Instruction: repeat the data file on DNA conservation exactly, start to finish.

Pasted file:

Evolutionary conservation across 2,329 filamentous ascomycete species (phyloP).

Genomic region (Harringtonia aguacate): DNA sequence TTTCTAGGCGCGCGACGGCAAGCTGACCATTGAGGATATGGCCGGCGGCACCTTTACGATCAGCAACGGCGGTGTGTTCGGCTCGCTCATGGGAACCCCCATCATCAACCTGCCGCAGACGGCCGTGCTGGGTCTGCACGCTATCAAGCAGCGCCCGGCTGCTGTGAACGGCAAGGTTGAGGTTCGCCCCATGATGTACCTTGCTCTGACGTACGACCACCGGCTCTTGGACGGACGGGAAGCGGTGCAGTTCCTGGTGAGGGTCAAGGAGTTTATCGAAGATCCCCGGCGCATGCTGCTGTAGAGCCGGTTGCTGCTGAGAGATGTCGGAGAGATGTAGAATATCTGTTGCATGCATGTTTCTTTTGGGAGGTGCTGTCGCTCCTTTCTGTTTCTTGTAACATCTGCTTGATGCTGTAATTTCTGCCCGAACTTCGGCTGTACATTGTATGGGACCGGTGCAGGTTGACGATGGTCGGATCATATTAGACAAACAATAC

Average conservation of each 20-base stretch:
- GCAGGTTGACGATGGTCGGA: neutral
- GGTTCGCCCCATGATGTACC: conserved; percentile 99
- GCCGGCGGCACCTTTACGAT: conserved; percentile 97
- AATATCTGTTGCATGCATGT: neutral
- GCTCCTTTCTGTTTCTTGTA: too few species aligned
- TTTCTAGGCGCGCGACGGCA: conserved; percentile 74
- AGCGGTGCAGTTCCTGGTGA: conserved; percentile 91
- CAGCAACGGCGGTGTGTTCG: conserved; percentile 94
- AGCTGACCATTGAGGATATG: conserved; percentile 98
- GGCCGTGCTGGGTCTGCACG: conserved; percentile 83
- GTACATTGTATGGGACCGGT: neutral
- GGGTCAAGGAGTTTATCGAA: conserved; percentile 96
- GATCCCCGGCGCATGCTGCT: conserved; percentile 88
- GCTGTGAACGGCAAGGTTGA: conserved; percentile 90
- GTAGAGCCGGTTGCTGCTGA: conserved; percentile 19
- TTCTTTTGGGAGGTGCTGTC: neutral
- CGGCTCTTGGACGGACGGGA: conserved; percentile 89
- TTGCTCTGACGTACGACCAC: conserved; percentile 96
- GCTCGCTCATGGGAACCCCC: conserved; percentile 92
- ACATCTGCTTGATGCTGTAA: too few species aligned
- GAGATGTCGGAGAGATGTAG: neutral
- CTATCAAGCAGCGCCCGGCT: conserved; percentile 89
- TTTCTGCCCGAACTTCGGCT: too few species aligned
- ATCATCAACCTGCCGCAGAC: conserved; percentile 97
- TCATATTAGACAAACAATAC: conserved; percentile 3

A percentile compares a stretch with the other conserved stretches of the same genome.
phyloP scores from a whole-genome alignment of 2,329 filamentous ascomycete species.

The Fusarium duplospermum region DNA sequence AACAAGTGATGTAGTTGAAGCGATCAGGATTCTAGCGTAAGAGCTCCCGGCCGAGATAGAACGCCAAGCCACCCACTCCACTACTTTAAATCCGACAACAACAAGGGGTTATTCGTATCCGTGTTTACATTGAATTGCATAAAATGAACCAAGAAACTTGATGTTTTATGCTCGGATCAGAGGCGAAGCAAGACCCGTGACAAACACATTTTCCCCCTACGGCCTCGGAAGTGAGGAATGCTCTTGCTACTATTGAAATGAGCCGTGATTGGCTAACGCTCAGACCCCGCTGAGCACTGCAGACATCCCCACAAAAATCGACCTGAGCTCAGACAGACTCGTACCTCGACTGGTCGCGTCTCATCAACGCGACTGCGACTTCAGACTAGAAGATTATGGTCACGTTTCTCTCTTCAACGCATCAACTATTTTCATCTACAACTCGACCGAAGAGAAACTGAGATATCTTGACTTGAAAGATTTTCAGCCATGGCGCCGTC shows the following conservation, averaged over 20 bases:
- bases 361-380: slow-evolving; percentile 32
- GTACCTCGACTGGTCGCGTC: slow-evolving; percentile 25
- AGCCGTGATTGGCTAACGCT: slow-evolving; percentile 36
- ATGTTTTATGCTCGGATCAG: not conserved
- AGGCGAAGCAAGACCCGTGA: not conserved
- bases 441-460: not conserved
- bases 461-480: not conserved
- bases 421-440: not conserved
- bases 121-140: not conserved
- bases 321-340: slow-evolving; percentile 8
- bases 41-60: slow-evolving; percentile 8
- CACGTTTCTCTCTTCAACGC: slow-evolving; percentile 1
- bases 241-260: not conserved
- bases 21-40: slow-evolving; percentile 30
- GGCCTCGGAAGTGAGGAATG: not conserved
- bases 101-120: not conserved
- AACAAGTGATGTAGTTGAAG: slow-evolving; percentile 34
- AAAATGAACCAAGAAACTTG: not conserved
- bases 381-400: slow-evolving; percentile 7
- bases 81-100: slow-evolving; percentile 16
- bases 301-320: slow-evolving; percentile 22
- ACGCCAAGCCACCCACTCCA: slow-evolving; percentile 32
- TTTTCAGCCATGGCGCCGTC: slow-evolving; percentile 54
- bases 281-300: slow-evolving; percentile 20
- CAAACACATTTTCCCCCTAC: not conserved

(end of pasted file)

Evolutionary conservation across 2,329 filamentous ascomycete species (phyloP).

Genomic region (Harringtonia aguacate): DNA sequence TTTCTAGGCGCGCGACGGCAAGCTGACCATTGAGGATATGGCCGGCGGCACCTTTACGATCAGCAACGGCGGTGTGTTCGGCTCGCTCATGGGAACCCCCATCATCAACCTGCCGCAGACGGCCGTGCTGGGTCTGCACGCTATCAAGCAGCGCCCGGCTGCTGTGAACGGCAAGGTTGAGGTTCGCCCCATGATGTACCTTGCTCTGACGTACGACCACCGGCTCTTGGACGGACGGGAAGCGGTGCAGTTCCTGGTGAGGGTCAAGGAGTTTATCGAAGATCCCCGGCGCATGCTGCTGTAGAGCCGGTTGCTGCTGAGAGATGTCGGAGAGATGTAGAATATCTGTTGCATGCATGTTTCTTTTGGGAGGTGCTGTCGCTCCTTTCTGTTTCTTGTAACATCTGCTTGATGCTGTAATTTCTGCCCGAACTTCGGCTGTACATTGTATGGGACCGGTGCAGGTTGACGATGGTCGGATCATATTAGACAAACAATAC

Average conservation of each 20-base stretch:
- GCAGGTTGACGATGGTCGGA: neutral
- GGTTCGCCCCATGATGTACC: conserved; percentile 99
- GCCGGCGGCACCTTTACGAT: conserved; percentile 97
- AATATCTGTTGCATGCATGT: neutral
- GCTCCTTTCTGTTTCTTGTA: too few species aligned
- TTTCTAGGCGCGCGACGGCA: conserved; percentile 74
- AGCGGTGCAGTTCCTGGTGA: conserved; percentile 91
- CAGCAACGGCGGTGTGTTCG: conserved; percentile 94
- AGCTGACCATTGAGGATATG: conserved; percentile 98
- GGCCGTGCTGGGTCTGCACG: conserved; percentile 83
- GTACATTGTATGGGACCGGT: neutral
- GGGTCAAGGAGTTTATCGAA: conserved; percentile 96
- GATCCCCGGCGCATGCTGCT: conserved; percentile 88
- GCTGTGAACGGCAAGGTTGA: conserved; percentile 90
- GTAGAGCCGGTTGCTGCTGA: conserved; percentile 19
- TTCTTTTGGGAGGTGCTGTC: neutral
- CGGCTCTTGGACGGACGGGA: conserved; percentile 89
- TTGCTCTGACGTACGACCAC: conserved; percentile 96
- GCTCGCTCATGGGAACCCCC: conserved; percentile 92
- ACATCTGCTTGATGCTGTAA: too few species aligned
- GAGATGTCGGAGAGATGTAG: neutral
- CTATCAAGCAGCGCCCGGCT: conserved; percentile 89
- TTTCTGCCCGAACTTCGGCT: too few species aligned
- ATCATCAACCTGCCGCAGAC: conserved; percentile 97
- TCATATTAGACAAACAATAC: conserved; percentile 3

A percentile compares a stretch with the other conserved stretches of the same genome.
phyloP scores from a whole-genome alignment of 2,329 filamentous ascomycete species.

The Fusarium duplospermum region DNA sequence AACAAGTGATGTAGTTGAAGCGATCAGGATTCTAGCGTAAGAGCTCCCGGCCGAGATAGAACGCCAAGCCACCCACTCCACTACTTTAAATCCGACAACAACAAGGGGTTATTCGTATCCGTGTTTACATTGAATTGCATAAAATGAACCAAGAAACTTGATGTTTTATGCTCGGATCAGAGGCGAAGCAAGACCCGTGACAAACACATTTTCCCCCTACGGCCTCGGAAGTGAGGAATGCTCTTGCTACTATTGAAATGAGCCGTGATTGGCTAACGCTCAGACCCCGCTGAGCACTGCAGACATCCCCACAAAAATCGACCTGAGCTCAGACAGACTCGTACCTCGACTGGTCGCGTCTCATCAACGCGACTGCGACTTCAGACTAGAAGATTATGGTCACGTTTCTCTCTTCAACGCATCAACTATTTTCATCTACAACTCGACCGAAGAGAAACTGAGATATCTTGACTTGAAAGATTTTCAGCCATGGCGCCGTC shows the following conservation, averaged over 20 bases:
- bases 361-380: slow-evolving; percentile 32
- GTACCTCGACTGGTCGCGTC: slow-evolving; percentile 25
- AGCCGTGATTGGCTAACGCT: slow-evolving; percentile 36
- ATGTTTTATGCTCGGATCAG: not conserved
- AGGCGAAGCAAGACCCGTGA: not conserved
- bases 441-460: not conserved
- bases 461-480: not conserved
- bases 421-440: not conserved
- bases 121-140: not conserved
- bases 321-340: slow-evolving; percentile 8
- bases 41-60: slow-evolving; percentile 8
- CACGTTTCTCTCTTCAACGC: slow-evolving; percentile 1
- bases 241-260: not conserved
- bases 21-40: slow-evolving; percentile 30
- GGCCTCGGAAGTGAGGAATG: not conserved
- bases 101-120: not conserved
- AACAAGTGATGTAGTTGAAG: slow-evolving; percentile 34
- AAAATGAACCAAGAAACTTG: not conserved
- bases 381-400: slow-evolving; percentile 7
- bases 81-100: slow-evolving; percentile 16
- bases 301-320: slow-evolving; percentile 22
- ACGCCAAGCCACCCACTCCA: slow-evolving; percentile 32
- TTTTCAGCCATGGCGCCGTC: slow-evolving; percentile 54
- bases 281-300: slow-evolving; percentile 20
- CAAACACATTTTCCCCCTAC: not conserved